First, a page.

Although there have been many advances in the management of the diabetic foot, it nevertheless remains a major global public health problem. This book is devoted to saving the limbs and lives of people with diabetes and foot problems.
Edmonds, Michael E., Sumpio, Bauer E. (Eds.)
Although there have been many advances in the management of the diabetic foot, it nevertheless remains a major global public health problem. This book is devoted to saving the limbs and lives of people with diabetes and foot problems. It aims to help the reader build an interdisciplinary understanding of the diabetic foot and its treatment.
After an introductory chapter on assessment, classification and approach to management, the book is divided into four sections, devoted to the four commonest presentations of the diabetic foot, namely, the neuropathic foot, the Charcot foot, the ischaemic foot and the infected foot. Each section has an introduction explaining the clinical approach to each of the presentations and is accompanied by an algorithm illustrating the limb salvage pathway and intervention steps for each of the four presentations. Each section contains clinical photographs which assist the reader in quickly and easily recognizing the various presentations of the threatened limb.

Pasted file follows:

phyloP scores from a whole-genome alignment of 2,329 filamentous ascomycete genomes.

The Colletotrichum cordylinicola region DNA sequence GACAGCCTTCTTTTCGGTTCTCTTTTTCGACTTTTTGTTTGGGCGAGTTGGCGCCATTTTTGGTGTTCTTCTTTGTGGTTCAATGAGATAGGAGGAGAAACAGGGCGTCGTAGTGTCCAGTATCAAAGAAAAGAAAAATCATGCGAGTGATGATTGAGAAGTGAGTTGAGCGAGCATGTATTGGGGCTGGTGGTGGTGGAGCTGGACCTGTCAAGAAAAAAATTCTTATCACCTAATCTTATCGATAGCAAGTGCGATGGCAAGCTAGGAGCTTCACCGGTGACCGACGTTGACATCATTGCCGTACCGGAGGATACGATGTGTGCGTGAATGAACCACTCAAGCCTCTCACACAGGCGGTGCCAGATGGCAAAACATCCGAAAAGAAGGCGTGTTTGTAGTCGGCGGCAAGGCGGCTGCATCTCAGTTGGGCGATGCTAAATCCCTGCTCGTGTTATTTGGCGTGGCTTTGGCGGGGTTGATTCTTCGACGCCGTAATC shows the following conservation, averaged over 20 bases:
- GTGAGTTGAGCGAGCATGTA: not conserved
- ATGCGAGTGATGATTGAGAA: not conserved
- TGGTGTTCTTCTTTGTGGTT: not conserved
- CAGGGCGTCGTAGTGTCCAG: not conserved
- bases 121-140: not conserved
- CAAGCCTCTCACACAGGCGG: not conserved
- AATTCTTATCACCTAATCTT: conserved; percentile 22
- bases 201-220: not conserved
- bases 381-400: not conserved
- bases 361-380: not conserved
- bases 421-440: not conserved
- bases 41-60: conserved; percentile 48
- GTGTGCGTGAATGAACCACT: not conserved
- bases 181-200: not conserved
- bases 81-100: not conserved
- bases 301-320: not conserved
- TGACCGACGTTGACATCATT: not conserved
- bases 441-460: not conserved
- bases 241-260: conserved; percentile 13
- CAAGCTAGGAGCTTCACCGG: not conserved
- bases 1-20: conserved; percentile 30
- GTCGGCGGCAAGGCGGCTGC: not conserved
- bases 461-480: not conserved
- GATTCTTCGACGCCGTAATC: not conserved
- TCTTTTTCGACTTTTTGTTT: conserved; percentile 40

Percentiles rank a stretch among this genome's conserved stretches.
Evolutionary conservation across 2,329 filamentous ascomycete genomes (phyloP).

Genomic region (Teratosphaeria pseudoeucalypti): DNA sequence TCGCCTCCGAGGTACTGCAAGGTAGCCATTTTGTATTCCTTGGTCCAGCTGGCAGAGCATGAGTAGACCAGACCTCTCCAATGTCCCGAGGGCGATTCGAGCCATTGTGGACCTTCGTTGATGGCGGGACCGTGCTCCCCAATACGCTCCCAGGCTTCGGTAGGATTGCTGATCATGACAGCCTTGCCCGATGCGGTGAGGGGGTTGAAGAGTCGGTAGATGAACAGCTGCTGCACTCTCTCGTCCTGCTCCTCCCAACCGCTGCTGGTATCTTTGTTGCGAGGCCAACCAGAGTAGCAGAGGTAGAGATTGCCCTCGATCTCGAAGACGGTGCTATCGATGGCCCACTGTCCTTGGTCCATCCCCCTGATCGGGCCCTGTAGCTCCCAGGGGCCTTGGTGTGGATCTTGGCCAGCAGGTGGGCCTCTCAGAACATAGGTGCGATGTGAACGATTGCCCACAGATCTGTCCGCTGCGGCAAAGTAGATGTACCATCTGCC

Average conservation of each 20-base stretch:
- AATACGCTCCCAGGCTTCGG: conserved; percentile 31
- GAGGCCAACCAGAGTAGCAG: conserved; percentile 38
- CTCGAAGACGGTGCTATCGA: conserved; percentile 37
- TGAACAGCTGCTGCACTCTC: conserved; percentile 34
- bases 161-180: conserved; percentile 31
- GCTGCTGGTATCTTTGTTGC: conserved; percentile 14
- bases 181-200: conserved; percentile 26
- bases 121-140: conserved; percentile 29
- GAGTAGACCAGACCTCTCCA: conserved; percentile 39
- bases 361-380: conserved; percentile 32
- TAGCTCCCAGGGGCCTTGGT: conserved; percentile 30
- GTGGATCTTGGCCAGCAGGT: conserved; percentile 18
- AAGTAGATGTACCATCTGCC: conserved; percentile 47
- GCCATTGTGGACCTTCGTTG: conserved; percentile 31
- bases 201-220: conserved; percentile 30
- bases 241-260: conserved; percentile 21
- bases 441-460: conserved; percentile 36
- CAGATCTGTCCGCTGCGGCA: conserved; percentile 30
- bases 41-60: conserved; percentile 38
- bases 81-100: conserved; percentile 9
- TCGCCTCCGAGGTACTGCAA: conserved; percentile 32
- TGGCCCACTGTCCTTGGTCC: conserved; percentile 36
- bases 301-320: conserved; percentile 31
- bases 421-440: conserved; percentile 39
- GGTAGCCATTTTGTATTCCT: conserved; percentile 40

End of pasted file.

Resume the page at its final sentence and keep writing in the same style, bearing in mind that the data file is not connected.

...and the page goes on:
The book offers practical, instructive information for clinicians on what to do in common limb salvage situations as well as highlighting modern advances both in revascularisation of the ischaemic foot and reconstruction of the Charcot foot.
“Time is tissue” and speed is of the essence. This book helps the reader to heal the ulcer before infection occurs, eradicate infection before necrosis develops, treat ischaemia before gangrene develops and diagnose the Charcot foot before deformity develops, or if deformity has taken place, to prevent ulceration.
This book emphasises the need for an interdisciplinary team approach to the diabetic foot and should help individual members of the team to understand the differing roles of other members. This book is a collaboration between members of the interdisciplinary diabetic foot teams of King’s College Hospital, London, and Yale University School of Medicine and should be of interest and support to all members of the interdisciplinary diabetic foot team.